Doug Ellis claims Aston Villa's relegation is inevitable, comments on Randy Lerner

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Ex-Aston Villa chairman Doug Ellis has commented on the club's struggles.

Former Aston Villa chairman Doug Ellis has told the Daily Mirror that relegation for the club is 'inevitable' - but he doesn't regret selling the club to Randy Lerner.

Ellis, 92, was chairman of Villa for seven years between 1968 and 1975, before taking the reins as chairman again in 1982, a position he held until the sale to Lerner in 2006.

Barring a spell of strong finishes under Martin O'Neill, Villa have struggled in the near ten-year spell under Ellis, and this is by far their worst season with the American calling the shots.

Villa sit bottom of the Premier League table with just eight points from 20 Premier League games, and Remi Garde's men already appear to be doomed, hurtling towards relegation.

With only one win to their name, Villa could even rival Derby County's record for the lowest ever Premier League points total, and they currently lie 11 points adrift of survival, with Garde yet to even notch a victory in his two months at Villa Park.

Now, former chairman Ellis has told The Mirror that he thinks relegation is now 'inevitable', and believes it will be a sad day when Villa are relegated to the Championship.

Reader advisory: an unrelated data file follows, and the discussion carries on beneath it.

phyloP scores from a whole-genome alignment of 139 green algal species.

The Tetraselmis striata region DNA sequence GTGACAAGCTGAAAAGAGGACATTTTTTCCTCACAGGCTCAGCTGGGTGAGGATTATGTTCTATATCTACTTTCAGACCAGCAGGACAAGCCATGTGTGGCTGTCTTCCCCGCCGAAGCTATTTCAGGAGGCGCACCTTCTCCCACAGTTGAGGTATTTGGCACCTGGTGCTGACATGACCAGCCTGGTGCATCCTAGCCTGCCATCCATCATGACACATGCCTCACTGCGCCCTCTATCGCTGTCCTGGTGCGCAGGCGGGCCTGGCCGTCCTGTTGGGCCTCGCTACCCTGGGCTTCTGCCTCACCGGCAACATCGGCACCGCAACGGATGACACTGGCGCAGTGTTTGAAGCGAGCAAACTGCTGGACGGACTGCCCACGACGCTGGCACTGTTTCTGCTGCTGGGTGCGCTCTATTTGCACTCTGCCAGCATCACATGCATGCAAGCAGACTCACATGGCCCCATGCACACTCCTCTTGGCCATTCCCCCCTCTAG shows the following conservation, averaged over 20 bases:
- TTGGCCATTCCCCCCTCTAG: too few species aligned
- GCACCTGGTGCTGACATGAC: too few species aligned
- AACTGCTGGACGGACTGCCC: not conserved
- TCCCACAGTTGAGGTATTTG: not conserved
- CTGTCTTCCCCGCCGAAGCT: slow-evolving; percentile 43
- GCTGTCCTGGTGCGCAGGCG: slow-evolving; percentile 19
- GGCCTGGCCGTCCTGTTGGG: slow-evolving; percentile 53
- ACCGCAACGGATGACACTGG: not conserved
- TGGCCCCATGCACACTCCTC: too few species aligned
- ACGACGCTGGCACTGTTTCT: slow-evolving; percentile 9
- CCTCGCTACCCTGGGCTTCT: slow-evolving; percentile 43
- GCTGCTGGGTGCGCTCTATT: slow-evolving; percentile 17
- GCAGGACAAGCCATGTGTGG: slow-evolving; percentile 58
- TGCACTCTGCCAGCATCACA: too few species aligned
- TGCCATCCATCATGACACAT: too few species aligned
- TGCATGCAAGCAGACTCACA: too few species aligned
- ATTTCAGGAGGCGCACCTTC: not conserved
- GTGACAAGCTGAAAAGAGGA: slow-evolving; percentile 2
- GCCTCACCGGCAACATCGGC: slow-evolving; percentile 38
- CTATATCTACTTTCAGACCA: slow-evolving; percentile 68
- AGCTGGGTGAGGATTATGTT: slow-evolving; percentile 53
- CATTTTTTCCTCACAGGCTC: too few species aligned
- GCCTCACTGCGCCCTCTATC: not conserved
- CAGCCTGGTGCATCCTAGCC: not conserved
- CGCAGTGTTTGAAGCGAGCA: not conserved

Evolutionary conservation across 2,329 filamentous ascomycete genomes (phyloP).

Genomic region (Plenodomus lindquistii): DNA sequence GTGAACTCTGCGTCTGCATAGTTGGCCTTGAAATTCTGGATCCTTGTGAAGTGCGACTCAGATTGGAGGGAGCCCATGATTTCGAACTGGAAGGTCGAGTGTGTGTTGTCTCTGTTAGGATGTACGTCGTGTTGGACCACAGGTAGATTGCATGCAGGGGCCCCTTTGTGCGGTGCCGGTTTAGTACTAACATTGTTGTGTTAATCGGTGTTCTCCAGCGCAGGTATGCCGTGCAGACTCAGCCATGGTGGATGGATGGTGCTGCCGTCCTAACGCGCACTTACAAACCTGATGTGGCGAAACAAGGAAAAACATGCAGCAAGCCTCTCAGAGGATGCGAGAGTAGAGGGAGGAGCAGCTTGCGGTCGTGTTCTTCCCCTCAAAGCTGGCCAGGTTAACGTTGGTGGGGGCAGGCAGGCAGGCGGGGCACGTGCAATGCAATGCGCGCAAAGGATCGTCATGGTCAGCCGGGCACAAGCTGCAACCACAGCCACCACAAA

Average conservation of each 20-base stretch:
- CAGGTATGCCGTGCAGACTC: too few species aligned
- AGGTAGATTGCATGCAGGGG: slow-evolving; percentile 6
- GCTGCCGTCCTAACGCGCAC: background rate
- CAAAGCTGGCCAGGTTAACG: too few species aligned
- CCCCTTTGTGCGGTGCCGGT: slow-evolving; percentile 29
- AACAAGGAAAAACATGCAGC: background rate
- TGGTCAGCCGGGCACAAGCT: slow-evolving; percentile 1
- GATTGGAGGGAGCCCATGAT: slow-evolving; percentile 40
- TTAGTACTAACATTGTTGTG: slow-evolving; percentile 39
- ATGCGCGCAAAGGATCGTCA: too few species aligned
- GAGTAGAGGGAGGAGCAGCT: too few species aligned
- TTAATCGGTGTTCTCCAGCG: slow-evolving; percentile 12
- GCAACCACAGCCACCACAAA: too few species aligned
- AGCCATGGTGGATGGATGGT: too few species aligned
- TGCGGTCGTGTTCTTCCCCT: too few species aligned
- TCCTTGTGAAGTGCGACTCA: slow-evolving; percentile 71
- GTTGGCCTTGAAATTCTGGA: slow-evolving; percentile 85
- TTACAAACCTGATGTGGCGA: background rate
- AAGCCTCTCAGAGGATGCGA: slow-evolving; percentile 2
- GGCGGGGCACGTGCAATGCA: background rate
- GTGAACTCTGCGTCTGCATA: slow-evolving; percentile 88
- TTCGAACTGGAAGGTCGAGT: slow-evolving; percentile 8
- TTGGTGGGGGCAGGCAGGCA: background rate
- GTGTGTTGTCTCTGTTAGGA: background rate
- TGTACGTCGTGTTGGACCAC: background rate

Ellis also added that he thinks things just haven't worked out with Lerner in charge at Villa Park, but doesn't regret selling to the American.

"Relegation is inevitable now and any tears are now rather than at a specific time," said Ellis. "I put blood, sweat and toil into the club but when the time comes I won’t be surprised we are relegated, ­therefore I am suffering now rather than then. Nevertheless it will be a very sad day when we are no longer in the Premier League."

"It never entered my head then when I sold the club but I don’t regret selling to Randy. I am a great believer in a gentleman’s handshake. To me I sold to a good man in Randy Lerner. I had a lot of business with 18 or 19 chairmanships throughout my business life. I have always valued the ones where there hasn’t been a lot of paperwork and just a simple shake of hands."

"If both sides agree to what we said at the shake of a hand then I am a happy man. To me he is a perfect ­example of that. He said he will put money in, I think it was £200million, he did do and has done. He has shaken hands and kept his word but it is just a pity the people he has appointed as managers and the amount of money he has given them hasn’t worked out I am afraid," he added

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